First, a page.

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Will Formalities

In California, the formalities necessary to execute a valid will vary depending on the type of will that is being created. There are three types of wills recognized in California. First, the non-holographic will, also referred to as the formal or attested will. Second, the holographic will, and finally the statutory will. California does not recognize nuncupative (oral) wills. The formalities for each type of will are discussed below.


  1. The will must be in writing.
  2. The will must be signed. California has no requirement for where the signature must be placed on the will. The signature requirement can be satisfied by one of the following:
    1. Signed by the testator (a mark may be used; see Cal. Civ. Code § 14).
    2. Signed in the testator's name by some other person in the testator's presence and by the testator's direction (known as a proxy signature; may be used even if testator is able to write).
    3. Signed by a conservator pursuant to a court order to make a will.
  3. The will must be witnessed. There is no minimum age requirement, the witnesses may not sign by proxy, and no specific location of the witness signatures is required. The testator need not sign in the witnesses' presence and the witnesses need not sign in the presence of the testator. The statute is silent on the necessary order of the signatures of the witnesses and testator. The will must be witnessed by at least two persons, each of whom are:
    1. present at the same time, witnessed either the signing of the will or the testator's acknowledgment of the signature or of the will (known as publication); and
    2. understand that the instrument they sign is the testator's will.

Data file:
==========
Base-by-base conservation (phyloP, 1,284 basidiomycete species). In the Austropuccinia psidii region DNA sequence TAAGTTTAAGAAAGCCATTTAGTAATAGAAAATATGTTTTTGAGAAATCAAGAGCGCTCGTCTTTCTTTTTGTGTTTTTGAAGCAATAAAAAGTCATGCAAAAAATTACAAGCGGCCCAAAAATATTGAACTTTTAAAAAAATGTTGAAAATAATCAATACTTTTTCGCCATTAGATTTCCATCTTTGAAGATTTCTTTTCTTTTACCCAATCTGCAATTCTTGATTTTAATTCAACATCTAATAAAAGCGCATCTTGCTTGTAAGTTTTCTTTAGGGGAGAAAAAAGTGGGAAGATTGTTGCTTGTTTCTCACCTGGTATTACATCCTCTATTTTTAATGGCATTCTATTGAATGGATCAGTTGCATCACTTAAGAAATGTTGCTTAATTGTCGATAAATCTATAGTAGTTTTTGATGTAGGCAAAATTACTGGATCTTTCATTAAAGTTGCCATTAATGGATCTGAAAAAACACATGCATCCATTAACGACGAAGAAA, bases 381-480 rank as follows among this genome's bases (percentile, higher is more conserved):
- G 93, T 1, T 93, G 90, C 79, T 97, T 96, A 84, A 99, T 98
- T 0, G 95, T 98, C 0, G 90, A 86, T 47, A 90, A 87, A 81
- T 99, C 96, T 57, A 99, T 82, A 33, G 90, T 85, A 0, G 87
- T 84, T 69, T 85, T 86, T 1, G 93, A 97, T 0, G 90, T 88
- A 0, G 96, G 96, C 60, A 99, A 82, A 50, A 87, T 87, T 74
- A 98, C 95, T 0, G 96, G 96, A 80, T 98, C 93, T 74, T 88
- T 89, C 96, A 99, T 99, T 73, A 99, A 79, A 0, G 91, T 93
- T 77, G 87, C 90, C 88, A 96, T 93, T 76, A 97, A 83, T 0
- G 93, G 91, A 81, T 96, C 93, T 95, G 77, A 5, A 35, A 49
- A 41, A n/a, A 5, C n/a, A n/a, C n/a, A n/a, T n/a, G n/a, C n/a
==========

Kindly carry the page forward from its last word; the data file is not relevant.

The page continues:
>> If there are only two witnesses and one of the witnesses was also a beneficiary, there is a presumption that the beneficiary procured the devise by duress, menace, fraud, or undue influence. Cal. Prob. Code § 6112 (West 2000). However the validity of the will is not affected.
    >> California permits the use of self proving affidavits. Cal. Prob. Code § 8220 (West 2000).
For general will requirements see Cal. Prob. Code § 6110 (West 2000).

This type of will must be in writing and signed by the testator. There is no witnessing requirement. Even if there are sections of the will that are not in the testator's handwriting, as long as the material provisions are in the testator's handwriting, the will is valid. Cal. Prob. Code § 6110 (West 2000).

Anyone of sound mind and over the age of 18 may execute a California statutory will. The testator shall complete the appropriate blanks and shall sign the will. Each witness shall observe the testator's signing and each witness shall sign his or her name in the presence of the testator. The execution of the attestation clause provided in the California statutory will by two or more witnesses satisfies Section 8220. Cal. Prob. Code §§ 6220-22 (West 2000). The entire statutory will is found in the California probate code. See Cal. Prob. Code § 6240 (West 2000).